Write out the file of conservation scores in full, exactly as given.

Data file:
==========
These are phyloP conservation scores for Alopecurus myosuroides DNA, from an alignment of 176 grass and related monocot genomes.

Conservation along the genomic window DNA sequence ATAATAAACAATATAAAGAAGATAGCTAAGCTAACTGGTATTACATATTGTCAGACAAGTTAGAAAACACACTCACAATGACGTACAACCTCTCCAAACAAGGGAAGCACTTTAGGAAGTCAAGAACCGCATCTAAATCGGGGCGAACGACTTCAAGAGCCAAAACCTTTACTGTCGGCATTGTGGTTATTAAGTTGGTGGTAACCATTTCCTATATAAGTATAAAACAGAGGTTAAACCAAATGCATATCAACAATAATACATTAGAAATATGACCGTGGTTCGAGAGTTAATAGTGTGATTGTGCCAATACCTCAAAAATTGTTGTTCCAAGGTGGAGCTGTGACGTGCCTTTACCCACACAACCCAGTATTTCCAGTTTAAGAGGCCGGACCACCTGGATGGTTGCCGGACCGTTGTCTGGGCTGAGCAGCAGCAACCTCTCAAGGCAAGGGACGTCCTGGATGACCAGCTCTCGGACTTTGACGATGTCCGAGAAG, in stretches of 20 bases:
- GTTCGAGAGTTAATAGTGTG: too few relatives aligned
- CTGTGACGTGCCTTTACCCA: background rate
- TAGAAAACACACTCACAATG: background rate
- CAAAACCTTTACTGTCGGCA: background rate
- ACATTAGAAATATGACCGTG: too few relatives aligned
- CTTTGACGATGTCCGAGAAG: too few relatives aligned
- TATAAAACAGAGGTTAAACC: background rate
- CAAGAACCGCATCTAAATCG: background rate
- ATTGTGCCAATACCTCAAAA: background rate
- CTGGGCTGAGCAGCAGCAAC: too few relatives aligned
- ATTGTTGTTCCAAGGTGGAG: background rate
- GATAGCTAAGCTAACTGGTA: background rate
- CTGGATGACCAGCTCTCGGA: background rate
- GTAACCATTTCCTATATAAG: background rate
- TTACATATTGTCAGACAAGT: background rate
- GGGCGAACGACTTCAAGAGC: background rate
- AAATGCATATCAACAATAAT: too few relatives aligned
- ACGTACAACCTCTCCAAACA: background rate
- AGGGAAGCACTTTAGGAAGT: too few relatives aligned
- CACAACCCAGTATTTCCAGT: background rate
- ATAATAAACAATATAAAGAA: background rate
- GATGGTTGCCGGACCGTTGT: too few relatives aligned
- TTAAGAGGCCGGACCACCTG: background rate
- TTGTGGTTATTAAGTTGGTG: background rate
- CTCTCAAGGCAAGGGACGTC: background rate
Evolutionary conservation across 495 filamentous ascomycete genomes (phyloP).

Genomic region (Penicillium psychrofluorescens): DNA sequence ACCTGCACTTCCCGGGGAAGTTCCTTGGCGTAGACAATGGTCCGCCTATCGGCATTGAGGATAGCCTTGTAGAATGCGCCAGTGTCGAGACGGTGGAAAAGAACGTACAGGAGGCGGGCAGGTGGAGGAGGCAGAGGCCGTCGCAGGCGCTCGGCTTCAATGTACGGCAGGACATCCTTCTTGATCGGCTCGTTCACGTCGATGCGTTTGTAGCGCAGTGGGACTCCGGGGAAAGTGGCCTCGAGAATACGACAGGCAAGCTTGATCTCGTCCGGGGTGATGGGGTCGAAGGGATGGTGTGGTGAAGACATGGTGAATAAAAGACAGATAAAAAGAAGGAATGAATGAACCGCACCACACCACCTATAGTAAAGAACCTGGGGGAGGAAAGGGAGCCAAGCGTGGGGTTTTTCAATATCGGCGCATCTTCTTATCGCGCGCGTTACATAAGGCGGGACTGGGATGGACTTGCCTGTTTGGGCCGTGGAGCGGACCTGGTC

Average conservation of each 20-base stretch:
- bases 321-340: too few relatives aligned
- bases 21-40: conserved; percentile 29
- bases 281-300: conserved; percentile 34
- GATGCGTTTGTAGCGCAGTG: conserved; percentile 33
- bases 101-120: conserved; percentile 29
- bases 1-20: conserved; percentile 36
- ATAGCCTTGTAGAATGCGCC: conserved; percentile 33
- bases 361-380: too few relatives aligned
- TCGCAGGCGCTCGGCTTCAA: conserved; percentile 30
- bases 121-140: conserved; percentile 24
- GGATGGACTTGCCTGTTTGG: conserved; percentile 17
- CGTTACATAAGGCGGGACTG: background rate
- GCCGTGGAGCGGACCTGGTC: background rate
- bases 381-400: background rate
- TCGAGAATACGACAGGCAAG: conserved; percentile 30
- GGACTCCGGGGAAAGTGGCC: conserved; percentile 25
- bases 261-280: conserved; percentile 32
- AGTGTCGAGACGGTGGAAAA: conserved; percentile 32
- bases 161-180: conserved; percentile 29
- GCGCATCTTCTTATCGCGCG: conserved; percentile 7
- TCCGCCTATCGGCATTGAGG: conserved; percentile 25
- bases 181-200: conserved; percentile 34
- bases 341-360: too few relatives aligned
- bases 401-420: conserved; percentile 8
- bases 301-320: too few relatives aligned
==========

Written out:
These are phyloP conservation scores for Alopecurus myosuroides DNA, from an alignment of 176 grass and related monocot genomes.

Conservation along the genomic window DNA sequence ATAATAAACAATATAAAGAAGATAGCTAAGCTAACTGGTATTACATATTGTCAGACAAGTTAGAAAACACACTCACAATGACGTACAACCTCTCCAAACAAGGGAAGCACTTTAGGAAGTCAAGAACCGCATCTAAATCGGGGCGAACGACTTCAAGAGCCAAAACCTTTACTGTCGGCATTGTGGTTATTAAGTTGGTGGTAACCATTTCCTATATAAGTATAAAACAGAGGTTAAACCAAATGCATATCAACAATAATACATTAGAAATATGACCGTGGTTCGAGAGTTAATAGTGTGATTGTGCCAATACCTCAAAAATTGTTGTTCCAAGGTGGAGCTGTGACGTGCCTTTACCCACACAACCCAGTATTTCCAGTTTAAGAGGCCGGACCACCTGGATGGTTGCCGGACCGTTGTCTGGGCTGAGCAGCAGCAACCTCTCAAGGCAAGGGACGTCCTGGATGACCAGCTCTCGGACTTTGACGATGTCCGAGAAG, in stretches of 20 bases:
- GTTCGAGAGTTAATAGTGTG: too few relatives aligned
- CTGTGACGTGCCTTTACCCA: background rate
- TAGAAAACACACTCACAATG: background rate
- CAAAACCTTTACTGTCGGCA: background rate
- ACATTAGAAATATGACCGTG: too few relatives aligned
- CTTTGACGATGTCCGAGAAG: too few relatives aligned
- TATAAAACAGAGGTTAAACC: background rate
- CAAGAACCGCATCTAAATCG: background rate
- ATTGTGCCAATACCTCAAAA: background rate
- CTGGGCTGAGCAGCAGCAAC: too few relatives aligned
- ATTGTTGTTCCAAGGTGGAG: background rate
- GATAGCTAAGCTAACTGGTA: background rate
- CTGGATGACCAGCTCTCGGA: background rate
- GTAACCATTTCCTATATAAG: background rate
- TTACATATTGTCAGACAAGT: background rate
- GGGCGAACGACTTCAAGAGC: background rate
- AAATGCATATCAACAATAAT: too few relatives aligned
- ACGTACAACCTCTCCAAACA: background rate
- AGGGAAGCACTTTAGGAAGT: too few relatives aligned
- CACAACCCAGTATTTCCAGT: background rate
- ATAATAAACAATATAAAGAA: background rate
- GATGGTTGCCGGACCGTTGT: too few relatives aligned
- TTAAGAGGCCGGACCACCTG: background rate
- TTGTGGTTATTAAGTTGGTG: background rate
- CTCTCAAGGCAAGGGACGTC: background rate
Evolutionary conservation across 495 filamentous ascomycete genomes (phyloP).

Genomic region (Penicillium psychrofluorescens): DNA sequence ACCTGCACTTCCCGGGGAAGTTCCTTGGCGTAGACAATGGTCCGCCTATCGGCATTGAGGATAGCCTTGTAGAATGCGCCAGTGTCGAGACGGTGGAAAAGAACGTACAGGAGGCGGGCAGGTGGAGGAGGCAGAGGCCGTCGCAGGCGCTCGGCTTCAATGTACGGCAGGACATCCTTCTTGATCGGCTCGTTCACGTCGATGCGTTTGTAGCGCAGTGGGACTCCGGGGAAAGTGGCCTCGAGAATACGACAGGCAAGCTTGATCTCGTCCGGGGTGATGGGGTCGAAGGGATGGTGTGGTGAAGACATGGTGAATAAAAGACAGATAAAAAGAAGGAATGAATGAACCGCACCACACCACCTATAGTAAAGAACCTGGGGGAGGAAAGGGAGCCAAGCGTGGGGTTTTTCAATATCGGCGCATCTTCTTATCGCGCGCGTTACATAAGGCGGGACTGGGATGGACTTGCCTGTTTGGGCCGTGGAGCGGACCTGGTC

Average conservation of each 20-base stretch:
- bases 321-340: too few relatives aligned
- bases 21-40: conserved; percentile 29
- bases 281-300: conserved; percentile 34
- GATGCGTTTGTAGCGCAGTG: conserved; percentile 33
- bases 101-120: conserved; percentile 29
- bases 1-20: conserved; percentile 36
- ATAGCCTTGTAGAATGCGCC: conserved; percentile 33
- bases 361-380: too few relatives aligned
- TCGCAGGCGCTCGGCTTCAA: conserved; percentile 30
- bases 121-140: conserved; percentile 24
- GGATGGACTTGCCTGTTTGG: conserved; percentile 17
- CGTTACATAAGGCGGGACTG: background rate
- GCCGTGGAGCGGACCTGGTC: background rate
- bases 381-400: background rate
- TCGAGAATACGACAGGCAAG: conserved; percentile 30
- GGACTCCGGGGAAAGTGGCC: conserved; percentile 25
- bases 261-280: conserved; percentile 32
- AGTGTCGAGACGGTGGAAAA: conserved; percentile 32
- bases 161-180: conserved; percentile 29
- GCGCATCTTCTTATCGCGCG: conserved; percentile 7
- TCCGCCTATCGGCATTGAGG: conserved; percentile 25
- bases 181-200: conserved; percentile 34
- bases 341-360: too few relatives aligned
- bases 401-420: conserved; percentile 8
- bases 301-320: too few relatives aligned